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I hope that in this course you've learned some useful new skills that you can put to work right-away. But if you want to know more about Acrobat, here are some great additional resources. Anne-Marie Concepcion's Acrobat X Essential Training on lynda.com is a great way to get started if you're new to Acrobat. And even if you've been using it for a while, I promise you, you'll pick up some new tips and tricks. And then to build on that, Acrobat X: Tips and Tricks. Anne-Marie has uncovered a lot of things that are sort of hidden in the interface that can make life easier. You may find that you've been doing things the long way around and she can show you a much faster way to do it.
There are a bunch of really good resources available on the Adobe website as well. If you're more interested in security and digital signatures, you'll find some developer-level resources. Don't let that scare you, there are also some user-level resources on this site and they are available for Acrobat 8, Acrobat 9, and Acrobat X. So if you know somebody that's using older versions, there's still some information available here for them. If things aren't going right, if you have questions, the Adobe Forums are a great resource for all their programs, but particularly for features in Acrobat.
People in the forums are perfectly willing to help. Some are just users that use it all the time, some are Adobe people. But they're always very willing to help you when you have questions and problems. Lori DeFurio is a PDF evangelist. So she covers the depth and breadth of Acrobat. News about Acrobat, other programs that affect Acrobat and work well with Acrobat, how Acrobat is being used in the marketplace, because it's used in so many environments in so many different ways. The acrobatusers.com site is another great resource.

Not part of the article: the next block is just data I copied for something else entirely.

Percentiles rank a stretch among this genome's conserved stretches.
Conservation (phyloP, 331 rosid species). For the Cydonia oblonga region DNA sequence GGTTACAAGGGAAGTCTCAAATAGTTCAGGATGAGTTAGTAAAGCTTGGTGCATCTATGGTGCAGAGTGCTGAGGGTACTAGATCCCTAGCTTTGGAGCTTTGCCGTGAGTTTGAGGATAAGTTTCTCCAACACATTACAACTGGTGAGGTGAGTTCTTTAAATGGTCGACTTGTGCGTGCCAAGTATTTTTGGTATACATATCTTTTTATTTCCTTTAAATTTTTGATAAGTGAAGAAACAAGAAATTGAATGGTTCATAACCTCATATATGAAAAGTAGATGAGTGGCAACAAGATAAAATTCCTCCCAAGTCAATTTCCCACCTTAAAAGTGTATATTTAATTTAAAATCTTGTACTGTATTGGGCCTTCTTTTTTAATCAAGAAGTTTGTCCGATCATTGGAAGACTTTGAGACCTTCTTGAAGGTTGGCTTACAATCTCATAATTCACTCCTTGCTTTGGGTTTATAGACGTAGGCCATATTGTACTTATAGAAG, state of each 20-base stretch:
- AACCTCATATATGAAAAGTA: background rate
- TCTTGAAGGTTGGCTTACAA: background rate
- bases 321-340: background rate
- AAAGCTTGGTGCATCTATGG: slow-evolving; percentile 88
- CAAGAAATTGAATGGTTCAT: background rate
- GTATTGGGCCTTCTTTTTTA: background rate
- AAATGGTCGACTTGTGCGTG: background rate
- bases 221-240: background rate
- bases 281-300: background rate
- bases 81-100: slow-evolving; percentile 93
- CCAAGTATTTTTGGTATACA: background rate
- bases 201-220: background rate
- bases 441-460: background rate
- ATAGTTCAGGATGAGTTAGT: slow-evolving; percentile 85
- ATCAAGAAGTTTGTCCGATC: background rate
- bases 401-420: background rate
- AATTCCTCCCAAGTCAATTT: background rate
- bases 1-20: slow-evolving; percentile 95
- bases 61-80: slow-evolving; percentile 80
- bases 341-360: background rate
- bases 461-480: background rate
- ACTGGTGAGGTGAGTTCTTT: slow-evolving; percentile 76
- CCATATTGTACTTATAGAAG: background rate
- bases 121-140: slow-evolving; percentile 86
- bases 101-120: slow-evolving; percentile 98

There are some tutorials available. It's another opportunity to ask questions and get somebody to help you when you're having problems. And it's just a great resource for finding out general fact about Acrobat, how people use it, things to look out for, and things to help you work better. And if you're in the legal environment, Acrobat for Legal Professionals is a great resource. It's Rick Borstein's blog and there is a lot of information in there that's particular to a legal environment, but it's not just limited to that. You're going to find stuff that will help you out even if you're not in a legal environment.
And there it is. As you can see, there is a world of resources available to you to help you as you use Acrobat Forms to gather and manage data.
- Designing forms in multiple applications
- Creating and editing fields
- Using auto-recognition
- Adding buttons and check boxes
- Creating and adding artwork
- Performing math in a form
- Creating an order form
- Securing forms with passwords and digital signatures
- Distributing forms via email or Acrobat.com